hitherto, exists between Drayton's fairy poem
Nymphidia and Pope's Rape of the Loch; also
certain resemblances exist between these two
poems and Joseph Rodman Drake's Culprit Fay.
They deserve a word or two of comment.
MODERN LANGUAGE NOTES.
Nymphidia tells the whole course of love be-
tween the fairy Pigwiggen and Queen Mab. He
secretly invites her to a revel in a " cowslip flower
on Hipcut-hill," whither she accordingly steals
with her special maids of honor. While they
revel, Oberon discovers the flight of his queen,
and, aided finally by Puck, sets out to find her.
This hunt leads in tune to the breaking up of the
clandestine party and to Pigwiggen' s challenging
Oberon to a duel to clear the queen of slander.
Here comes the resemblance to The Rape of the
Lock. When news of the destined combat reaches
Mab and her maids where they hide in a nut-shell,
she determines to seek out Prosperpine and ask for
her intervention. The Queen of Hades is gra-
ciously inclined, especially when she sees the
fighters in stern combat with the blood spinning
out of their helmets.
" When to th' infernal Styx she goes,
She takes the fogs from thence that rose,
And in a bag doth them enclose,
When well she had them blended :
She hies her then to Lethe spring,
A bottle and thereof did bring,
Wherewith she meant to work the thing
Which only she intended."
Hastening then to the fighters, she waits for the
" And suddenly unties the poke,
Which out of it sent such a smoke
As ready was them all to choke,
So grievous was the pother :
So that the knights each other lost,
And stood as still as any post."
Before these mists have altogether cleared away,
Proserpine commands peace. Then, on pretense
of refreshing the spirits of the warriors, she makes
each drink from her second bottle, that containing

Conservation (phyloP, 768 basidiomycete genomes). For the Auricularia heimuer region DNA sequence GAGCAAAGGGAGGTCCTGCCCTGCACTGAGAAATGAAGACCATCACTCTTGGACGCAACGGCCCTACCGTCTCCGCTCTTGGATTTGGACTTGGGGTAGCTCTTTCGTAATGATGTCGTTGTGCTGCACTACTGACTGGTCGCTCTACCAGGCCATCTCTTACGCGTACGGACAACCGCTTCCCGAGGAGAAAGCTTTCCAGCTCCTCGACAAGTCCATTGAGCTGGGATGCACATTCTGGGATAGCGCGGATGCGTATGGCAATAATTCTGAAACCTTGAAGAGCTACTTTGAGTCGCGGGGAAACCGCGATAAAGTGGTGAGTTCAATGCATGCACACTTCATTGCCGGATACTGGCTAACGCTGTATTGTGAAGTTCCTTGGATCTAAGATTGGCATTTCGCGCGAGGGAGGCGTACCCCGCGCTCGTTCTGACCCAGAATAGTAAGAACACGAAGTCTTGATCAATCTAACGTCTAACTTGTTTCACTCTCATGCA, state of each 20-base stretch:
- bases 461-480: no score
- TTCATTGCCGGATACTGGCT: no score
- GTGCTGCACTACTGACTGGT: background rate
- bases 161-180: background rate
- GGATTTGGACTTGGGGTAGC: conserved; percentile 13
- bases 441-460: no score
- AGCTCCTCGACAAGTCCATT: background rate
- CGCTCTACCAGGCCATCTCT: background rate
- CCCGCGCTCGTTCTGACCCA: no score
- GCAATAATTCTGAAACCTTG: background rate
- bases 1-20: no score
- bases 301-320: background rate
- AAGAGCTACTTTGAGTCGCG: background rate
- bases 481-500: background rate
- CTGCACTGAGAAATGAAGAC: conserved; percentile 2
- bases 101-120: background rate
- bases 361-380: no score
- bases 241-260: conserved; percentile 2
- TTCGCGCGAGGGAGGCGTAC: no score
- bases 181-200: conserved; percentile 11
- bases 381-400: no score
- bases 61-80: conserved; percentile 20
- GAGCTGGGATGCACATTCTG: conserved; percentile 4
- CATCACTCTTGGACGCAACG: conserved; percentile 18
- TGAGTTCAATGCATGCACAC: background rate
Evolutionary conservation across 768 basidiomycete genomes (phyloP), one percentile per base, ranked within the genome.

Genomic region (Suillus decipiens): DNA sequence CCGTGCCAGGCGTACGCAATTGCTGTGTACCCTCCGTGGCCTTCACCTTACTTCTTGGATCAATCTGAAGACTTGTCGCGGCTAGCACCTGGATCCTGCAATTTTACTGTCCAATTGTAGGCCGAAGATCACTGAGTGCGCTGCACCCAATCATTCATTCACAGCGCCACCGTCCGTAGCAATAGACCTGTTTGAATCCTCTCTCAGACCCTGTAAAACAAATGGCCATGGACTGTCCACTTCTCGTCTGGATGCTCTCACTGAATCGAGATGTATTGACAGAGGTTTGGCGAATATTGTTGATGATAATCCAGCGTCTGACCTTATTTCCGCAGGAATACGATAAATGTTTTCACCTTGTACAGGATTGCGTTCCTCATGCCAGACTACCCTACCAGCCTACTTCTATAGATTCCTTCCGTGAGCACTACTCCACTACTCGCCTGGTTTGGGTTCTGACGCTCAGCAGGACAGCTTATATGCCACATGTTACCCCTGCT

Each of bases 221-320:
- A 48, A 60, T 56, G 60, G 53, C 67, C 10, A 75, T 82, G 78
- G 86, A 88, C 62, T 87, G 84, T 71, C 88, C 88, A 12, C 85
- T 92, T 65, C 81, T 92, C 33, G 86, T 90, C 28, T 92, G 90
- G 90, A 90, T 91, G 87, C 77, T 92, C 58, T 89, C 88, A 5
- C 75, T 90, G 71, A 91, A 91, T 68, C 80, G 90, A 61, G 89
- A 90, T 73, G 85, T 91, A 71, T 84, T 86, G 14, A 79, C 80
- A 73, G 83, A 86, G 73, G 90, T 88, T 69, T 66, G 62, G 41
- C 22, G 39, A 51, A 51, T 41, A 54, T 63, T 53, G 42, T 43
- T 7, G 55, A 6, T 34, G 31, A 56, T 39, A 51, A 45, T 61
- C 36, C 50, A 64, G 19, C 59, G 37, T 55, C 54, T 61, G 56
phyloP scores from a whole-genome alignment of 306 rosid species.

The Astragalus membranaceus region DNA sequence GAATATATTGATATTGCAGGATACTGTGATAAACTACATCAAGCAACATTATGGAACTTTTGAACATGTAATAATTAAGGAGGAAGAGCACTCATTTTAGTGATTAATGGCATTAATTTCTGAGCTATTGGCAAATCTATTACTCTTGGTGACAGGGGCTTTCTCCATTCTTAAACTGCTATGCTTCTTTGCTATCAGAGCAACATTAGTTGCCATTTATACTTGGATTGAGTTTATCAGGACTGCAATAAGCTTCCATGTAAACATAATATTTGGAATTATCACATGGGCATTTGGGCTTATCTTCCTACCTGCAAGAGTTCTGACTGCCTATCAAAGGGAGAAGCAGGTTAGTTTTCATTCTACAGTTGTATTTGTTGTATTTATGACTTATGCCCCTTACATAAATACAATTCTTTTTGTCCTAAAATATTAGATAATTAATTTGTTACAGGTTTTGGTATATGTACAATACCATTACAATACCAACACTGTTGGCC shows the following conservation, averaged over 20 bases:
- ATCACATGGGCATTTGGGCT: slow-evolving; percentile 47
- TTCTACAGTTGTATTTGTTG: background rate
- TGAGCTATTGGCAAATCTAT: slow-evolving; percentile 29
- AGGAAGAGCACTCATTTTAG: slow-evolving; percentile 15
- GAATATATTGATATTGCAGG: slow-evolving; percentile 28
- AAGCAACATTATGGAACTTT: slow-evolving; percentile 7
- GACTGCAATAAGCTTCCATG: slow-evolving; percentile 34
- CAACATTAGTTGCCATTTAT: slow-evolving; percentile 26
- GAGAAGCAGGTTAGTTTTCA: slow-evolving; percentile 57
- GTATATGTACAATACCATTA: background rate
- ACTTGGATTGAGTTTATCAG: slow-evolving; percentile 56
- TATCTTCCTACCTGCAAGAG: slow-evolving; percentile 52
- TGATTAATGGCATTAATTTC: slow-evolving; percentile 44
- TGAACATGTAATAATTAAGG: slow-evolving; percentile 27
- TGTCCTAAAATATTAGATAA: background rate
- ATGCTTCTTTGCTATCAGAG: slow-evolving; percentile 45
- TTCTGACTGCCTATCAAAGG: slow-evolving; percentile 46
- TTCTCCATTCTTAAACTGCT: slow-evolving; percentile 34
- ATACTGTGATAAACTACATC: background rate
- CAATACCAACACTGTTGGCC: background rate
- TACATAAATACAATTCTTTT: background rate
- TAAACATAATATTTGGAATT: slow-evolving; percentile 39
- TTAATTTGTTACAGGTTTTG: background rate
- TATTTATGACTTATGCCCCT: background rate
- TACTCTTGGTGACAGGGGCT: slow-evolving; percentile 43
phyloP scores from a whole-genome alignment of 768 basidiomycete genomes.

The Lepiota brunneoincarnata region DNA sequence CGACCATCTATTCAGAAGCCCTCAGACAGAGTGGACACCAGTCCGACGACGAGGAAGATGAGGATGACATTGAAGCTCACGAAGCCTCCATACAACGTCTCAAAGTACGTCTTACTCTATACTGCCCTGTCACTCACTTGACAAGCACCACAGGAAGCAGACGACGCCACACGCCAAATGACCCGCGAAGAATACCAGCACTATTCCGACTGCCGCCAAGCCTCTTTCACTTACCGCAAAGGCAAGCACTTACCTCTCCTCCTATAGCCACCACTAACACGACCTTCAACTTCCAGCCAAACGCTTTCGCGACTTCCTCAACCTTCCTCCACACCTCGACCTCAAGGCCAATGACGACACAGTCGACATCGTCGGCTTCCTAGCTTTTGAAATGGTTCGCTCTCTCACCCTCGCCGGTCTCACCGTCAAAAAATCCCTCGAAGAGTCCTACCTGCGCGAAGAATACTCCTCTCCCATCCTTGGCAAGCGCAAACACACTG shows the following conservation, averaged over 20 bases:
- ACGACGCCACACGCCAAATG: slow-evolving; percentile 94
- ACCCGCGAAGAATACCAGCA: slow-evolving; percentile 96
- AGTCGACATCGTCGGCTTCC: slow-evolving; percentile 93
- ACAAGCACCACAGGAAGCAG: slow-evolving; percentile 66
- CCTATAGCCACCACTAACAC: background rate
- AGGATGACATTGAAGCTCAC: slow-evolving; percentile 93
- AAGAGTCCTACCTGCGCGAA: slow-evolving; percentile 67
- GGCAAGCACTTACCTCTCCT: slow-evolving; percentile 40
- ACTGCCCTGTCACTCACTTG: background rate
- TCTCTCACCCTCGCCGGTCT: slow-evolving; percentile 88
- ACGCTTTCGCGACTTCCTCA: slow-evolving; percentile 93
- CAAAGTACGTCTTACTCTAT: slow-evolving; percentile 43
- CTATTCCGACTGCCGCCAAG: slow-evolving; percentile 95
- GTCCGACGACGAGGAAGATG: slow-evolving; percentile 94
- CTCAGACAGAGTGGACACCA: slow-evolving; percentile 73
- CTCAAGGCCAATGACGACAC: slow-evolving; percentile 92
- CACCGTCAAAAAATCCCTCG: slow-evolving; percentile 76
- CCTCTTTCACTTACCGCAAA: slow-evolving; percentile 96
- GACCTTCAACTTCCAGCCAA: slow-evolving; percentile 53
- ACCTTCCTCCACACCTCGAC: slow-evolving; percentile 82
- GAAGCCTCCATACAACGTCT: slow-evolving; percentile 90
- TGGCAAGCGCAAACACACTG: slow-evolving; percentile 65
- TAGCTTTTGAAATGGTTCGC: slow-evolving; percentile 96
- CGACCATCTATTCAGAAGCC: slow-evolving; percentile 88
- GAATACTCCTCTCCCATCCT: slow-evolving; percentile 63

Lethe water. At once, of course, they forget their
cause of quarrel and all ends happily.
Compare the conduct of Queen Mab in the
latter part of this story with that of Pope's
Umbriel, who also descends to the lower world
for aid and makes a successful petition to Spleen.
Spleen aids him as follows : —
" A wondrous bag with both her hands she binds,
Like those where once Ulysses held the winds ;
Then she collects the force of female lungs :
Sighs, sobs, and passions and the war of tongues.
A vial next she fills with fainting fears,
Soft sorrows, melting griefs and flowing tears.
The gnome rejoicing bears her gifts away,
Spreads his black wings and slowly mounts to day.
Sunk in Thalestris' arms the nymph he found,
Her eyes dejected, and her hair unbound.
Full o'er their heads the swelling bag he rent,
And all the furies issued at the vent.
But Umbriel, hateful gnome, forbears not so,
He breaks the vial whence the sorrows flow."
The resemblance is not conclusive, but sug-
gestive. I know of no other incident in liter-
ature so similar to this one of Pope as that cited
from Drayton. To be sure, there are numerous
necessary differences, e. g., Mab goes to Proser-
pine for aid to still the fight, not like Umbriel to
provoke it ; but there are these similarities : in
each case the intent is frankly comic ; in each
case a fairy goes for aid to the lower world, sup-
plicates a goddess, is successful, returns with two
kinds of medicine, one a bag containing vapors
and the other a bottle or vial containing liquid ;
first, the bag is broken over the heads of con-
testants (either kinetic or potential), and later the
vial is brought into service. This seems exten-
sive to be pure coincidence. 1
Another matter of resemblance is in regard to
Drake's poem. It seems that he may have
profited from both Pope and Drayton. Drake's
fairy hero has loved an earthly maid and thereby
has "sullied his elfin purity." The poem tells
how, as penance, he performs two difficult tasks
in the face of serious handicaps, to remove the
stain from his social standing. Possibly the re-
lation which Pope's Ariel bore to Belinda sug-
gested that of the Culprit Fay for his "earthly
" He has lain upon her lip of dew,
And sunned Mm in her eye of blue,
Fanned her cheek with his wing of air,
Played in the ringlets of her hair."
So also does Ariel, though to be sure he is not in